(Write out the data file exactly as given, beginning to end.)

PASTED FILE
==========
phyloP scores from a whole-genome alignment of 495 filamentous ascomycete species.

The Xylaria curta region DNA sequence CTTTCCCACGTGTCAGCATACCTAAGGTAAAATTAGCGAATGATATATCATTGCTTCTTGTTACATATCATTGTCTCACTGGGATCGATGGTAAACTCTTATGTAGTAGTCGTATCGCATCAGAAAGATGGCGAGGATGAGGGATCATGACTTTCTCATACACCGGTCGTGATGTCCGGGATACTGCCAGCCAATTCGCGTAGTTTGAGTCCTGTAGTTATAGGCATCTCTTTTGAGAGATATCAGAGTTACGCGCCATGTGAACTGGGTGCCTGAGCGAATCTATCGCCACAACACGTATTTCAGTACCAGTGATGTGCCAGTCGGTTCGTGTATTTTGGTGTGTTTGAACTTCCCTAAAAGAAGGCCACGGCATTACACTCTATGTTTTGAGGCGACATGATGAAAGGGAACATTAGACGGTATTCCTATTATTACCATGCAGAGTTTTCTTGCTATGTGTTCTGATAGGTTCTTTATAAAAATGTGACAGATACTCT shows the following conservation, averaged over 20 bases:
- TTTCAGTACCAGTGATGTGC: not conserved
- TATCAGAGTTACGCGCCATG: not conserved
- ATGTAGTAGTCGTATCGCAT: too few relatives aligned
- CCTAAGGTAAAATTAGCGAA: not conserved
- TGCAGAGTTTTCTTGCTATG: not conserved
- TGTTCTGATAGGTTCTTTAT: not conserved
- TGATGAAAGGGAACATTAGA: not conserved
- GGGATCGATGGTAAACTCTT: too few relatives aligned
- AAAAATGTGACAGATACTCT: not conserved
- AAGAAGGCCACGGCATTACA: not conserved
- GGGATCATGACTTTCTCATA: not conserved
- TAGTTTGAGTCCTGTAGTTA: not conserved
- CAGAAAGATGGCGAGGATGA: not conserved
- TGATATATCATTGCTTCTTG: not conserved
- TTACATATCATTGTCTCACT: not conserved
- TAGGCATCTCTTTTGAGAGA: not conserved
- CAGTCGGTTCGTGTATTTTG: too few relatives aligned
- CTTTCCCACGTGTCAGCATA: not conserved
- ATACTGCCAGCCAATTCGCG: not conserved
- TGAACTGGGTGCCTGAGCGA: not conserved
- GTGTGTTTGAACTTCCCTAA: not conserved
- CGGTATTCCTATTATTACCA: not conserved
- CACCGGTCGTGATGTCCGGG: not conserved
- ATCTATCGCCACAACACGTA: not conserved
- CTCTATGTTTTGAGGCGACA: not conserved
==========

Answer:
phyloP scores from a whole-genome alignment of 495 filamentous ascomycete species.

The Xylaria curta region DNA sequence CTTTCCCACGTGTCAGCATACCTAAGGTAAAATTAGCGAATGATATATCATTGCTTCTTGTTACATATCATTGTCTCACTGGGATCGATGGTAAACTCTTATGTAGTAGTCGTATCGCATCAGAAAGATGGCGAGGATGAGGGATCATGACTTTCTCATACACCGGTCGTGATGTCCGGGATACTGCCAGCCAATTCGCGTAGTTTGAGTCCTGTAGTTATAGGCATCTCTTTTGAGAGATATCAGAGTTACGCGCCATGTGAACTGGGTGCCTGAGCGAATCTATCGCCACAACACGTATTTCAGTACCAGTGATGTGCCAGTCGGTTCGTGTATTTTGGTGTGTTTGAACTTCCCTAAAAGAAGGCCACGGCATTACACTCTATGTTTTGAGGCGACATGATGAAAGGGAACATTAGACGGTATTCCTATTATTACCATGCAGAGTTTTCTTGCTATGTGTTCTGATAGGTTCTTTATAAAAATGTGACAGATACTCT shows the following conservation, averaged over 20 bases:
- TTTCAGTACCAGTGATGTGC: not conserved
- TATCAGAGTTACGCGCCATG: not conserved
- ATGTAGTAGTCGTATCGCAT: too few relatives aligned
- CCTAAGGTAAAATTAGCGAA: not conserved
- TGCAGAGTTTTCTTGCTATG: not conserved
- TGTTCTGATAGGTTCTTTAT: not conserved
- TGATGAAAGGGAACATTAGA: not conserved
- GGGATCGATGGTAAACTCTT: too few relatives aligned
- AAAAATGTGACAGATACTCT: not conserved
- AAGAAGGCCACGGCATTACA: not conserved
- GGGATCATGACTTTCTCATA: not conserved
- TAGTTTGAGTCCTGTAGTTA: not conserved
- CAGAAAGATGGCGAGGATGA: not conserved
- TGATATATCATTGCTTCTTG: not conserved
- TTACATATCATTGTCTCACT: not conserved
- TAGGCATCTCTTTTGAGAGA: not conserved
- CAGTCGGTTCGTGTATTTTG: too few relatives aligned
- CTTTCCCACGTGTCAGCATA: not conserved
- ATACTGCCAGCCAATTCGCG: not conserved
- TGAACTGGGTGCCTGAGCGA: not conserved
- GTGTGTTTGAACTTCCCTAA: not conserved
- CGGTATTCCTATTATTACCA: not conserved
- CACCGGTCGTGATGTCCGGG: not conserved
- ATCTATCGCCACAACACGTA: not conserved
- CTCTATGTTTTGAGGCGACA: not conserved